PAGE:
Anyone who, like myself, enjoyed the Sheffield-centred chapter of Simon Reynolds' Rip It Up And Start Again should have a read of Daniel Dylan Wray's Guardian article on the city's fertile late-1970s/early-1980s music scene. Prompted by Cherry Red's release of a new box set, Dreams To Fill The Vacuum: The Sound Of Sheffield 1977-1988, the piece finds a host of significant players reflecting on that vibrant decade-and-a-bit and what made the Steel City so special.
As it turns out, the decline of its major industry was critical - and not just in a vague, metaphorical, non-specific way. I'm So Hollow's Jane Antcliff-Wilson notes that "the environmental influences were very strong" - "Industrial and austere - steeped in working-class history. Imagination and vision were left to run wild in this bleak landscape" - and Richard Hawley talks of "beauty [coming] out of some very difficult situations". But the collapse of the cutlery industry in fact created precisely the sort of physical environment in which underground music could flourish: a wealth of cheap post-industrial buildings ripe for conversion into studios and performance and rehearsal spaces. Sheffield artists not only looked east to Germany (Kraftwerk and Can) and west to New York (The Factory) for inspiration, but crucially had the means at their disposal to make those visions a reality.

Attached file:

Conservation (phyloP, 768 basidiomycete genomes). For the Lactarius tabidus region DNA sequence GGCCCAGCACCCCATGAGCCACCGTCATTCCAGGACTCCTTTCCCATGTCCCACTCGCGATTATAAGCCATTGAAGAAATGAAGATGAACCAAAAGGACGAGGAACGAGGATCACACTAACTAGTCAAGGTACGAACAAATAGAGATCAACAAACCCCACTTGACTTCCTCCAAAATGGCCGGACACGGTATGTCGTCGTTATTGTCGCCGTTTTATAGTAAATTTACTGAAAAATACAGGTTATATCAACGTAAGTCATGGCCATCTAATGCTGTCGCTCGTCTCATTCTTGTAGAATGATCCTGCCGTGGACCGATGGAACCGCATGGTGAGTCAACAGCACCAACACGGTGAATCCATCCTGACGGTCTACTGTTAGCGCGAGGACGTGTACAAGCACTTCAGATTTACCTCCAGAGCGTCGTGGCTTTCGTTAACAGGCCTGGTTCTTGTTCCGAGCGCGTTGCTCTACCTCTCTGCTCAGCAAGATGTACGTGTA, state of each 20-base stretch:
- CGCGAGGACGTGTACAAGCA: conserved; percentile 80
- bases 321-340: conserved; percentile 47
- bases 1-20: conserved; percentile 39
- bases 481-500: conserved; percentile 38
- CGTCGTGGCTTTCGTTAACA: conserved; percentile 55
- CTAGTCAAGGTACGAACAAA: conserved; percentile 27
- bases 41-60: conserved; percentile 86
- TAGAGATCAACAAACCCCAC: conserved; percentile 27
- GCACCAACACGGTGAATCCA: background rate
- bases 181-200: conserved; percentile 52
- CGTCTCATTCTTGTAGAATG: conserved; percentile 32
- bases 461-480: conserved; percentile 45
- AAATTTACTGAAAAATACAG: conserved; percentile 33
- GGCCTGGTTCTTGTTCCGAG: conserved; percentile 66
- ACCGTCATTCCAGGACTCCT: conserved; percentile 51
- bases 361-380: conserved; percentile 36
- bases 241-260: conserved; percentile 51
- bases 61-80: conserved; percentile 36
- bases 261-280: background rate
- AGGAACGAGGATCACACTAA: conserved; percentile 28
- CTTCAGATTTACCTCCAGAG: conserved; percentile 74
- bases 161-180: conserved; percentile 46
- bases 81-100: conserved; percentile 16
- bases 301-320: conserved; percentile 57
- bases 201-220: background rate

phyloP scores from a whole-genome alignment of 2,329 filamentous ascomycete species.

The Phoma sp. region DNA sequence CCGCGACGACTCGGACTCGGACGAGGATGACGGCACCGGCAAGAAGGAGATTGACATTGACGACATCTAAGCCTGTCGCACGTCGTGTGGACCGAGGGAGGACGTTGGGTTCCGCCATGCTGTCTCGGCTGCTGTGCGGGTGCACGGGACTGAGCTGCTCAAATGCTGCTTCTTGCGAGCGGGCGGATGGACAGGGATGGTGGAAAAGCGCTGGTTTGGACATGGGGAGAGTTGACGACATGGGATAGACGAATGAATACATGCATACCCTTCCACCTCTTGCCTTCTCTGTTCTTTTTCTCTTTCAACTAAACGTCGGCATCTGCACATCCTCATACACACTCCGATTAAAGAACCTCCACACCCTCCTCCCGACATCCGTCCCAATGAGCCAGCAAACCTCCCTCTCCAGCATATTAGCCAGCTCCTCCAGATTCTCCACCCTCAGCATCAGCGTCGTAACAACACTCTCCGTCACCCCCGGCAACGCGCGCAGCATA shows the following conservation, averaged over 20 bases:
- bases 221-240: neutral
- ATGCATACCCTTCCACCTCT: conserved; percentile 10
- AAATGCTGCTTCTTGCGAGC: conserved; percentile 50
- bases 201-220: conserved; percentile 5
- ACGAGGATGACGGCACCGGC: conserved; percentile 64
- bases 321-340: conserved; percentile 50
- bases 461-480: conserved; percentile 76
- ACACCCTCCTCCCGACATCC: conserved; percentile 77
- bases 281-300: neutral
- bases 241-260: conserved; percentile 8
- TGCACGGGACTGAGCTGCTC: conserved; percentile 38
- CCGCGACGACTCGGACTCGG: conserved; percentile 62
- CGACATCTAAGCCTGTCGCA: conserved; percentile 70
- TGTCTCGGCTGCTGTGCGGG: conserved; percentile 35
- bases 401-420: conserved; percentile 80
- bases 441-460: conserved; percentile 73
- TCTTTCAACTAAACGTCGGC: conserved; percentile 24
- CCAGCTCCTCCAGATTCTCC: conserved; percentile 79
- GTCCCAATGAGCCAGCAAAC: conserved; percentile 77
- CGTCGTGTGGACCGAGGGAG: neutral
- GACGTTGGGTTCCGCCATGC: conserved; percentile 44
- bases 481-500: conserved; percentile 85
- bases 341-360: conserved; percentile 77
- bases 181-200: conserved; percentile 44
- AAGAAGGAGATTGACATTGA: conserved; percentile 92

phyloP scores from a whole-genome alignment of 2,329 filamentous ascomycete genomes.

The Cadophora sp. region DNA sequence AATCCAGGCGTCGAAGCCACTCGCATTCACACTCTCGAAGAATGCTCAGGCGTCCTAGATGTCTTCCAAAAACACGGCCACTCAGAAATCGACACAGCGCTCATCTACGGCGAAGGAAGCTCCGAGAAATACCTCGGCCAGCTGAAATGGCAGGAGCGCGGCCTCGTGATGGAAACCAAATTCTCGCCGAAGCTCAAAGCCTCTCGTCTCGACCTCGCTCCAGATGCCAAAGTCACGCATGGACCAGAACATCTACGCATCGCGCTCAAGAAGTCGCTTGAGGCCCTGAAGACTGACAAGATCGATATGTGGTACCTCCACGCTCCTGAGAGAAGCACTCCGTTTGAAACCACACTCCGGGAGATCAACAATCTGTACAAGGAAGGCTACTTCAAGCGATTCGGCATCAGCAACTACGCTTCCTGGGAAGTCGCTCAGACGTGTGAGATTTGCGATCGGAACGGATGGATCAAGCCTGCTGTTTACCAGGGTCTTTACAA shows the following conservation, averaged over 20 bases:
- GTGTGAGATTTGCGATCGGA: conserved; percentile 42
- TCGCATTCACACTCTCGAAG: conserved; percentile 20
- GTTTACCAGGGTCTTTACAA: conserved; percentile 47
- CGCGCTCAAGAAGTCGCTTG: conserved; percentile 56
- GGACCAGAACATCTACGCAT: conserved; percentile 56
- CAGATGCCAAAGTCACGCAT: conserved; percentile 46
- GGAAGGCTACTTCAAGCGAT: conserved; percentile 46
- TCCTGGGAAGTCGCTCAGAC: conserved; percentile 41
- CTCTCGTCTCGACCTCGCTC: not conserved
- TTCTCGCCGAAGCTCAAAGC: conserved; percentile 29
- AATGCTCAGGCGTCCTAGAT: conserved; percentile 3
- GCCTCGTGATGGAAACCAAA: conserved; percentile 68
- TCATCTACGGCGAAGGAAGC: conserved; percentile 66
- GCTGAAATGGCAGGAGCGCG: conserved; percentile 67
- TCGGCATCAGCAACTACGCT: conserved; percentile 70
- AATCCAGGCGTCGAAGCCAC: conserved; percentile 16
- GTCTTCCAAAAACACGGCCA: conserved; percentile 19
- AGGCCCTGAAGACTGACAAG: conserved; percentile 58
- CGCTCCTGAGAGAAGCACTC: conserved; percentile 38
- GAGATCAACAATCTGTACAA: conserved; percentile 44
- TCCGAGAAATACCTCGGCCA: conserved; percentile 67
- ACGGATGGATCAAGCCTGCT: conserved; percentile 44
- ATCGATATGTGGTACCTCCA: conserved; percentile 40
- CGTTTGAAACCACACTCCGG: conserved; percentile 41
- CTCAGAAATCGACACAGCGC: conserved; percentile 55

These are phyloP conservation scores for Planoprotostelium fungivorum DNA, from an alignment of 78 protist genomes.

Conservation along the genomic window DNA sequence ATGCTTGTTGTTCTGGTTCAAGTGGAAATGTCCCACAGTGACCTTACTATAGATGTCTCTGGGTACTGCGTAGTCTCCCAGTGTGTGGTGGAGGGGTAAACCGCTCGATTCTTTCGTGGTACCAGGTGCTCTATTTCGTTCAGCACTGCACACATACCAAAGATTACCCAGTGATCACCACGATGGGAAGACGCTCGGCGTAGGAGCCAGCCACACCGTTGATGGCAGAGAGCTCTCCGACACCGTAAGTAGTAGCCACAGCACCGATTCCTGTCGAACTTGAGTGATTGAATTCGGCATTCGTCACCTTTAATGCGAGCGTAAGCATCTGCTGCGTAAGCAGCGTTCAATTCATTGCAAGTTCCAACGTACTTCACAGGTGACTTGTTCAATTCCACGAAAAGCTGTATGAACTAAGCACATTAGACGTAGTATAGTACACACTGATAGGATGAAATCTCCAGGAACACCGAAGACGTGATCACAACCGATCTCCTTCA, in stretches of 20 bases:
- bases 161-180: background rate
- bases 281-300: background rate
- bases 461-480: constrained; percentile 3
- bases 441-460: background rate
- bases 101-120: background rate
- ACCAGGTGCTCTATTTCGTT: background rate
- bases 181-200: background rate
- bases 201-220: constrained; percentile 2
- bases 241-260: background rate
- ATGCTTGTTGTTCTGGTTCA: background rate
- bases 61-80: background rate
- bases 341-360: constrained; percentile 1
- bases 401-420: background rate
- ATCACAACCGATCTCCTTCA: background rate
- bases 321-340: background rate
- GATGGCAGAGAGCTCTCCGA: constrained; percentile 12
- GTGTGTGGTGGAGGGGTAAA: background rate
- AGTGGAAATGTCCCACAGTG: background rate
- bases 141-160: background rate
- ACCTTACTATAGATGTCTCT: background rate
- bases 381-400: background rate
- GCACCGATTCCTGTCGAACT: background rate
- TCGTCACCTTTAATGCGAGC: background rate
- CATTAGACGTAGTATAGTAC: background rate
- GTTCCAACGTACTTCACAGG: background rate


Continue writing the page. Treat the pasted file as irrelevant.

The article is full of great detail - Cabaret Voltaire's Richard H Kirk declaring "We went out of our way to pour petrol on the fire", for instance, and Martyn Ware talking about the Perspex shield behind which The Human League used to perform: "Paul Morley wrote it was some extemporisation around alienation in contemporary society. No, it was to stop skinhead gobbing on the synthesisers." Perhaps most remarkable, personally speaking, was the revelation that Pulp formed as long ago as 1978. For Jarvis Cocker and company, the success they deserved was a very long time in coming.